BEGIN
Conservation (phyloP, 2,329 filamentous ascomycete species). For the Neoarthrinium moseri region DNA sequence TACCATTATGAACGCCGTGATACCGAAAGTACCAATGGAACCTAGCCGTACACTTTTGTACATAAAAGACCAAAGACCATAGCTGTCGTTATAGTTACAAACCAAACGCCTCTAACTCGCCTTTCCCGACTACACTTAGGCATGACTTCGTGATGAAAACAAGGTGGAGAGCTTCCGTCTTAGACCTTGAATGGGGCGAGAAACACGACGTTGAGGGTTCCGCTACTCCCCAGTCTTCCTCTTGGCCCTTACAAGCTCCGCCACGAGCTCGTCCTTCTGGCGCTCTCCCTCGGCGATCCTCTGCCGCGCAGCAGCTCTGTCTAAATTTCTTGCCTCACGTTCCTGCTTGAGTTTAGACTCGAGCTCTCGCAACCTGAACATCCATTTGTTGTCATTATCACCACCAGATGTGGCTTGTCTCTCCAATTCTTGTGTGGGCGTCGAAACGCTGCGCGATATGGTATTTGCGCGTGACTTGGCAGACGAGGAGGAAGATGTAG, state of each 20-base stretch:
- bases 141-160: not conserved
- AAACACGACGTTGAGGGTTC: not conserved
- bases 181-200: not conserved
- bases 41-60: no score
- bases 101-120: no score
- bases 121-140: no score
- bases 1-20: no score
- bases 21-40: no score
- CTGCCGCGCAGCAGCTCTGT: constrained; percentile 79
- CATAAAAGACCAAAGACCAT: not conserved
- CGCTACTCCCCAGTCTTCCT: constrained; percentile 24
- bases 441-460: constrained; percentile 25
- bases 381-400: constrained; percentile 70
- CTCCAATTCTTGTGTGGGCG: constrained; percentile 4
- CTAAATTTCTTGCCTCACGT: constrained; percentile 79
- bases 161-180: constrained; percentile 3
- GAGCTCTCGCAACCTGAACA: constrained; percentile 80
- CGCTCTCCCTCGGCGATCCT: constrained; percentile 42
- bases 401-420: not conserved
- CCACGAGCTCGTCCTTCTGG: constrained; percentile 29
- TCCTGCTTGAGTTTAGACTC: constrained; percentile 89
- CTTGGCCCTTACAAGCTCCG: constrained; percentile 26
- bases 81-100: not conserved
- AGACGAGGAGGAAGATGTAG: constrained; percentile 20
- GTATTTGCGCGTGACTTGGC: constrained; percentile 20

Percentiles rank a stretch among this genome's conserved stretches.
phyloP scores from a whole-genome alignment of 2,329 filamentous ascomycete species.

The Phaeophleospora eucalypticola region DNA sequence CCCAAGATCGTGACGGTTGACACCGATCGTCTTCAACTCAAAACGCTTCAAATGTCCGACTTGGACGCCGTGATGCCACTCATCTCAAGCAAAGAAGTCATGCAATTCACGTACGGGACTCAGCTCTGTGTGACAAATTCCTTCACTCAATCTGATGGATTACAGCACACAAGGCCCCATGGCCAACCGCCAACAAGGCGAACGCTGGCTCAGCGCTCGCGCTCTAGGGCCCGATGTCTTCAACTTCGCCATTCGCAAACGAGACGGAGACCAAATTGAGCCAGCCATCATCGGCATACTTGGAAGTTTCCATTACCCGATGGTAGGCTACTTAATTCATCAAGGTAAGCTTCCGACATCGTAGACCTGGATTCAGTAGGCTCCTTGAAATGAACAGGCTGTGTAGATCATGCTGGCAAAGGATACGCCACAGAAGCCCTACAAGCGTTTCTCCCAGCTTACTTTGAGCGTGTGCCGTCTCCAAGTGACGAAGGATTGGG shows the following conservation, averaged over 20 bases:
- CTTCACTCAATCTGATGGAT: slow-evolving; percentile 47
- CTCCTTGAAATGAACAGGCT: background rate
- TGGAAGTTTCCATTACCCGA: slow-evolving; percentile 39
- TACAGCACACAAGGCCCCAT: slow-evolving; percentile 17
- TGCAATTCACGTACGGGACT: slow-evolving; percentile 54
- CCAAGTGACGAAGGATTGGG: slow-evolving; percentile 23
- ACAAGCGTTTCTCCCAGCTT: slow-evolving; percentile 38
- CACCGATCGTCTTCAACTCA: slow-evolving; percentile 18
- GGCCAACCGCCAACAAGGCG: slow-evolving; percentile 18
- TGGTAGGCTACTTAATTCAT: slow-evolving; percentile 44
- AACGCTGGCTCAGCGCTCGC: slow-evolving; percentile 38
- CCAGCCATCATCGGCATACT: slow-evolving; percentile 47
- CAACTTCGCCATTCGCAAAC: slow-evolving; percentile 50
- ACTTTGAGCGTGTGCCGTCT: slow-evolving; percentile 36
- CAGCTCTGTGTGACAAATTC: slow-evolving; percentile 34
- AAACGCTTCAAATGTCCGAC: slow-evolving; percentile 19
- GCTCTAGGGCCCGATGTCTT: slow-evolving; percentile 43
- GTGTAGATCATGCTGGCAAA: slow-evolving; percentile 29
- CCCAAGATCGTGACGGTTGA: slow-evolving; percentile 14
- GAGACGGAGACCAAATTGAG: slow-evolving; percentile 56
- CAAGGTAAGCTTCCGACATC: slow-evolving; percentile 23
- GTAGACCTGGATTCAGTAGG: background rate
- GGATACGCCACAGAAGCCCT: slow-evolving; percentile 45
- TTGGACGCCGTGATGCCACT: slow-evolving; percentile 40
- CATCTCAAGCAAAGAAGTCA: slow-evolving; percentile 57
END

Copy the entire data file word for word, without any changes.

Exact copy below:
Conservation (phyloP, 2,329 filamentous ascomycete species). For the Neoarthrinium moseri region DNA sequence TACCATTATGAACGCCGTGATACCGAAAGTACCAATGGAACCTAGCCGTACACTTTTGTACATAAAAGACCAAAGACCATAGCTGTCGTTATAGTTACAAACCAAACGCCTCTAACTCGCCTTTCCCGACTACACTTAGGCATGACTTCGTGATGAAAACAAGGTGGAGAGCTTCCGTCTTAGACCTTGAATGGGGCGAGAAACACGACGTTGAGGGTTCCGCTACTCCCCAGTCTTCCTCTTGGCCCTTACAAGCTCCGCCACGAGCTCGTCCTTCTGGCGCTCTCCCTCGGCGATCCTCTGCCGCGCAGCAGCTCTGTCTAAATTTCTTGCCTCACGTTCCTGCTTGAGTTTAGACTCGAGCTCTCGCAACCTGAACATCCATTTGTTGTCATTATCACCACCAGATGTGGCTTGTCTCTCCAATTCTTGTGTGGGCGTCGAAACGCTGCGCGATATGGTATTTGCGCGTGACTTGGCAGACGAGGAGGAAGATGTAG, state of each 20-base stretch:
- bases 141-160: not conserved
- AAACACGACGTTGAGGGTTC: not conserved
- bases 181-200: not conserved
- bases 41-60: no score
- bases 101-120: no score
- bases 121-140: no score
- bases 1-20: no score
- bases 21-40: no score
- CTGCCGCGCAGCAGCTCTGT: constrained; percentile 79
- CATAAAAGACCAAAGACCAT: not conserved
- CGCTACTCCCCAGTCTTCCT: constrained; percentile 24
- bases 441-460: constrained; percentile 25
- bases 381-400: constrained; percentile 70
- CTCCAATTCTTGTGTGGGCG: constrained; percentile 4
- CTAAATTTCTTGCCTCACGT: constrained; percentile 79
- bases 161-180: constrained; percentile 3
- GAGCTCTCGCAACCTGAACA: constrained; percentile 80
- CGCTCTCCCTCGGCGATCCT: constrained; percentile 42
- bases 401-420: not conserved
- CCACGAGCTCGTCCTTCTGG: constrained; percentile 29
- TCCTGCTTGAGTTTAGACTC: constrained; percentile 89
- CTTGGCCCTTACAAGCTCCG: constrained; percentile 26
- bases 81-100: not conserved
- AGACGAGGAGGAAGATGTAG: constrained; percentile 20
- GTATTTGCGCGTGACTTGGC: constrained; percentile 20

Percentiles rank a stretch among this genome's conserved stretches.
phyloP scores from a whole-genome alignment of 2,329 filamentous ascomycete species.

The Phaeophleospora eucalypticola region DNA sequence CCCAAGATCGTGACGGTTGACACCGATCGTCTTCAACTCAAAACGCTTCAAATGTCCGACTTGGACGCCGTGATGCCACTCATCTCAAGCAAAGAAGTCATGCAATTCACGTACGGGACTCAGCTCTGTGTGACAAATTCCTTCACTCAATCTGATGGATTACAGCACACAAGGCCCCATGGCCAACCGCCAACAAGGCGAACGCTGGCTCAGCGCTCGCGCTCTAGGGCCCGATGTCTTCAACTTCGCCATTCGCAAACGAGACGGAGACCAAATTGAGCCAGCCATCATCGGCATACTTGGAAGTTTCCATTACCCGATGGTAGGCTACTTAATTCATCAAGGTAAGCTTCCGACATCGTAGACCTGGATTCAGTAGGCTCCTTGAAATGAACAGGCTGTGTAGATCATGCTGGCAAAGGATACGCCACAGAAGCCCTACAAGCGTTTCTCCCAGCTTACTTTGAGCGTGTGCCGTCTCCAAGTGACGAAGGATTGGG shows the following conservation, averaged over 20 bases:
- CTTCACTCAATCTGATGGAT: slow-evolving; percentile 47
- CTCCTTGAAATGAACAGGCT: background rate
- TGGAAGTTTCCATTACCCGA: slow-evolving; percentile 39
- TACAGCACACAAGGCCCCAT: slow-evolving; percentile 17
- TGCAATTCACGTACGGGACT: slow-evolving; percentile 54
- CCAAGTGACGAAGGATTGGG: slow-evolving; percentile 23
- ACAAGCGTTTCTCCCAGCTT: slow-evolving; percentile 38
- CACCGATCGTCTTCAACTCA: slow-evolving; percentile 18
- GGCCAACCGCCAACAAGGCG: slow-evolving; percentile 18
- TGGTAGGCTACTTAATTCAT: slow-evolving; percentile 44
- AACGCTGGCTCAGCGCTCGC: slow-evolving; percentile 38
- CCAGCCATCATCGGCATACT: slow-evolving; percentile 47
- CAACTTCGCCATTCGCAAAC: slow-evolving; percentile 50
- ACTTTGAGCGTGTGCCGTCT: slow-evolving; percentile 36
- CAGCTCTGTGTGACAAATTC: slow-evolving; percentile 34
- AAACGCTTCAAATGTCCGAC: slow-evolving; percentile 19
- GCTCTAGGGCCCGATGTCTT: slow-evolving; percentile 43
- GTGTAGATCATGCTGGCAAA: slow-evolving; percentile 29
- CCCAAGATCGTGACGGTTGA: slow-evolving; percentile 14
- GAGACGGAGACCAAATTGAG: slow-evolving; percentile 56
- CAAGGTAAGCTTCCGACATC: slow-evolving; percentile 23
- GTAGACCTGGATTCAGTAGG: background rate
- GGATACGCCACAGAAGCCCT: slow-evolving; percentile 45
- TTGGACGCCGTGATGCCACT: slow-evolving; percentile 40
- CATCTCAAGCAAAGAAGTCA: slow-evolving; percentile 57